Licensed under Creative Commons 2.0. Attribution hyku at flickr.com

The NFL Scouting Combine is basically what you could consider the NFL’s yearly beauty pageant for prospective players to showcase themselves, so that various franchises can call them “winners” in their books. During the combine, players show their athletic ability in events like the 40-yard dash and also attempt to reflect their character and personalities to all 32 NFL teams through several interviews. However, controversy arose this season around events during the combine, and it had nothing to do with a player’s performance.

It’s no secret that the world of sports is behind on LGBT acceptance

News broke about a week ago that some of the questioning that occurred during private interviews was best described as inappropriate. Nick Kasa, a tight end from the University of Colorado, opened up to the media, stating that teams asked him questions like “Do you have a girlfriend?” or “Do you like girls?” in an attempt to find out his sexual orientation.

It’s no secret that the world of sports is far behind on LGBT acceptance within their ranks as I can’t think of a player in the NFL, NBA, MLB or NHL that is openly gay. The fact that representatives from NFL teams are now using sexual orientation as a variable to decide whether to draft a player further shows that major sports are socially behind.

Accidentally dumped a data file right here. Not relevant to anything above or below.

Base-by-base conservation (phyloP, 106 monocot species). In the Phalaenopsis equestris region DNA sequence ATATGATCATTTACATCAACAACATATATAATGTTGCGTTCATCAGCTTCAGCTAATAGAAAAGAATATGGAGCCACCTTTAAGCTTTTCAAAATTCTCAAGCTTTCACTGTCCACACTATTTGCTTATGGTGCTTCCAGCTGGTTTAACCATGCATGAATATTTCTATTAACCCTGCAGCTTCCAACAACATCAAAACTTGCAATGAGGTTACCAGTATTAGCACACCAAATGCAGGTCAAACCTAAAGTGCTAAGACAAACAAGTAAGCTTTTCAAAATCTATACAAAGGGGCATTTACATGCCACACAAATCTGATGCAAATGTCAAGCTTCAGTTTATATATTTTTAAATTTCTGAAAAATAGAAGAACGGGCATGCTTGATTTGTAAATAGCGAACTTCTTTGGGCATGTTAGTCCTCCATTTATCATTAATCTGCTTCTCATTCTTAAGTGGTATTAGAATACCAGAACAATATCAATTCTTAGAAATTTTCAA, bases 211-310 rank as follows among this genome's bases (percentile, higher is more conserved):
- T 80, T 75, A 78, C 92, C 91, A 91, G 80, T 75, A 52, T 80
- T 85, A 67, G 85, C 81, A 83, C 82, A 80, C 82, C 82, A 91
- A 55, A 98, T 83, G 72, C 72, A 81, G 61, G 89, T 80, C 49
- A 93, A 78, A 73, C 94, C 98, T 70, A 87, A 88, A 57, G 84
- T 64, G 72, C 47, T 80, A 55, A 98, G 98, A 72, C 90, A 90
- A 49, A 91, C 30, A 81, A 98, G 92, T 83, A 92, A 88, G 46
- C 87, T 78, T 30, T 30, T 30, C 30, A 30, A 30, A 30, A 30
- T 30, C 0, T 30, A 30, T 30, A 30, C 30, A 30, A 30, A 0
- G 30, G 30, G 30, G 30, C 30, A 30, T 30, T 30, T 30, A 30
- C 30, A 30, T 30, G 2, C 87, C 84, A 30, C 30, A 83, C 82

It takes a fairly simple train of thought to understand a team’s logic behind this type of questioning, though. Owners are making investments on players worth millions of dollars and want maximum dividends from those risks. Drafting the first openly gay player would assuredly come with copious amounts of media attention and distractions for the whole team.

One could also argue that owners and general managers might want to protect the hypothetical gay player against highly homophobic teammates in the locker room. If a gay player joined a team and was constantly bullied and berated with insults, it could impact his playing performance and destroy his psyche.

To start things off, it’s both ethically and legally wrong to ask players about their orientation…

Despite this, I’m fervently against that train of thought. Arguments can be made towards any side of any debate, and no amount of points would make this line of questioning appropriate at all. To start things off, it’s both ethically and legally wrong to ask players about their orientation in most cases.

Making the decision to not sign a player based on their sexual orientation further fuels homophobic players’ hatefulness, essentially giving them the go ahead as the more important players in locker rooms whose views are valued more. It also just adds more merit to the fact that being gay in major sports is something that should be treated as an anomaly, when it should just be accepted by players and fans alike. The fact that some owners can look past criminal incidents in some players’ pasts but judge based on sexual orientation is a concern to me.

If the NFL, and major sports alike, want to be more in step with society, teams should make an effort to show that being a gay athlete doesn’t make anyone any less of a player. If owners are concerned about a gay presence in their locker room, they may as well just accept that, based on statistics, it’s likely that they already have gay players in their organizations.

I hope that this issue coming to light is able to shift the focus back on assessing athletes based on their athletic ability and moral construction, instead of their sexual preference.